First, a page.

What do Wills cover?
A will generally only covers assets that are titled in your name at death and which do not have a designated beneficiary. Life insurance policy proceeds are paid to the named beneficiary on the policy filed with the insurance carrier. Retirement plans that hold assets, such as 401(k) or IRA, are transferred to the person you have named as the beneficiary in the plan documents. In both, life insurance and retirement plans, your Will’s beneficiaries are not affected and accordingly do not collect the proceeds (unless they are named as the respective beneficiaries under the insurance policy or retirement plan).
Certain securities and brokerage accounts designate one or more beneficiaries to receive the assets in the account upon the account owner’s death. In these policies, the names of the beneficiaries are preceded by the words “transfer on death” or “TOD.” Other accounts or assets such as bank accounts or savings bonds, may be held in this similar form indicated by the words “paid on death” or “POD.”
Married couples holding property or assets with the right of survivorship as shown by the legal title will transfer to the surviving spouse upon the death of the other. These properties or assets pass directly to the surviving spouse without being affected by the will. The state bar has information on Florida Wills which can be found in their consumer pamphlet. Additionally, Florida Statute Section 732 guides Florida wills issues, creation, and much more.
What happens if I die without a will in Orlando, Florida?
Dying without a will is referred to as intestate. If you die without a will, Florida law will determine who the beneficiaries of your estate are. If you are married, your spouse will receive all of your community property. In regards to your other assets, it depends on if you have children or not. In Florida, your spouse will take your entire estate if you have children, all of whom are also descendants of your surviving spouse, so long as the dead spouse does not have any other children. If you don’t have any children, your spouse takes your entire estate. If children of a different marriage do exist, the surviving spouse will take one-half of the intestate estate and the children who are not part of that marriage will split the other half. I should note here that legal separation does not blockade the spouse from receiving anything. Only a valid and legal divorce will sever the relationship. You should adjust your estate plan during separation and before a final divorce decree is granted!
If a person dies intestate (without a will) and does not have a spouse or children, his/her property will go to their parents. If they don’t have parents alive, the property will go to the descendants of parents (siblings or their issue). If they have no siblings or nieces/nephews, then the property will go to the maternal and/or paternal grandparents or descendants thereof. If they don’t exist either, then their property will go to other related family members. If none of the before-mentioned relationships exist, their property will pass to the state.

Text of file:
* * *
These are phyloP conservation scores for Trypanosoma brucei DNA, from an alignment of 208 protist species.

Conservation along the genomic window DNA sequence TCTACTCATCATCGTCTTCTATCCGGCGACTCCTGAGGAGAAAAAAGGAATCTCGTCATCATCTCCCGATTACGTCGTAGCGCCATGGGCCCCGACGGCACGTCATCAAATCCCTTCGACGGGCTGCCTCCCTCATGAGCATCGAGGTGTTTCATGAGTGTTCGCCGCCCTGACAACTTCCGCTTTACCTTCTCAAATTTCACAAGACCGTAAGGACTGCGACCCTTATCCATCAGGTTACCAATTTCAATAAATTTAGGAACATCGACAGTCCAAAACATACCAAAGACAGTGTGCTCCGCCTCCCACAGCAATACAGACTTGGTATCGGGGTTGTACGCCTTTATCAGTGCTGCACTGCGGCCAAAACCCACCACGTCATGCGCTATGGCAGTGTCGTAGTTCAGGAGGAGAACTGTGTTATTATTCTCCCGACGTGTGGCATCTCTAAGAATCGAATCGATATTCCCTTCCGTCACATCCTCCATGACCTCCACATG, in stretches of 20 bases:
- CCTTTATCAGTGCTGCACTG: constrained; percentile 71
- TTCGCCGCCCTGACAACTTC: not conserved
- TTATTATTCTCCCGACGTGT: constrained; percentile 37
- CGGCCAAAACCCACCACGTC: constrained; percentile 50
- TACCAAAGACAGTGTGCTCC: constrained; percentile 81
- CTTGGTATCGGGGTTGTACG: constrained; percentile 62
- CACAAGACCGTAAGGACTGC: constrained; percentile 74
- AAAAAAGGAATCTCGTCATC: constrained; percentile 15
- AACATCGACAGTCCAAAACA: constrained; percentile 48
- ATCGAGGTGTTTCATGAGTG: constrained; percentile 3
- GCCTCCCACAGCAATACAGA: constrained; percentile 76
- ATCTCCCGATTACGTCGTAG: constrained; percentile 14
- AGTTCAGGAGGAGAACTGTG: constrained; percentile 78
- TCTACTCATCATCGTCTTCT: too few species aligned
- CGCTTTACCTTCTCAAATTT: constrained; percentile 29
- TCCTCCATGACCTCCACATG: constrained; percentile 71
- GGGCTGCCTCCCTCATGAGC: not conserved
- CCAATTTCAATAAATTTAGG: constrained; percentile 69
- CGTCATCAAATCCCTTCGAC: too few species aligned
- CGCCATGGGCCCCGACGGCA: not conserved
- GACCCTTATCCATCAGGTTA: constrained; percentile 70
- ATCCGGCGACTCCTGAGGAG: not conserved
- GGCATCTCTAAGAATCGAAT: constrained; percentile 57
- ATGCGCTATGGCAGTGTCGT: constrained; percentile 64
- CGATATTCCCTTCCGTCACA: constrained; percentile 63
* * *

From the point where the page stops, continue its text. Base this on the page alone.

Can I change or revoke my Florida Will?
You can change and revoke your will at any time. A codicil (an amendment to your will) can be used to change your will, but it must be drafted and executed in the same manner as a will and an Orlando estate planning attorney at The Private Corporate Counsel Firm can help with this. Additionally, if you create a legally valid will and execute it properly, it will automatically revoke your old one. The most recent valid will is the one that is used to distribute your assets upon your death.
If you get married or divorced, you should seek the advice of an estate planning attorney in Orlando and make a new will. You should also periodically check your will when there are other major changes in your family such as births and deaths, when your assets increase or decrease in value, or when you no longer need a guardian or executor to act in their capacity.
Who should know about my Will?
No one except you and the Orlando estate planning lawyer should be aware of the exact contents of your will. Your executor, close friends, or the beneficiaries should know where to find it. The original should be kept in a safe place such as a fireproof box or safe deposit box.
Do I need a professional to draft me a will?
Yes! There are many providers or websites out there that advertise “do it yourself” wills. This is not a painting project or a DIY activity. We are talking about protecting your assets, your families harmony, and your peace of mind. Such websites should be avoided at all costs because they do not provide the protections that a licensed Orlando estate planning attorney can. Additionally, many times they are not up to date and could be completely invalid if not drafted and executed in the correct manner.
Is a will the best way to protect my estate?
In deciding whether to use a will or a trust to protect your estate, some factors your lawyer will consider are your:
- Marital status & family unit
- Current needs & protections
- Acquired assets & personal items
- Estate planning goals
There are other options such as trusts that allow you to manage the assets while you are alive so long as the assets are named correctly. Your estate planning lawyer will go over the pros/cons and will be able to provide you the best solutions for your specific needs.
If you would like to discuss or review your will for FREE, please contact our law firm by calling (407) 636-4066, email us at firstname.lastname@example.org, or fill out the contact form HERE.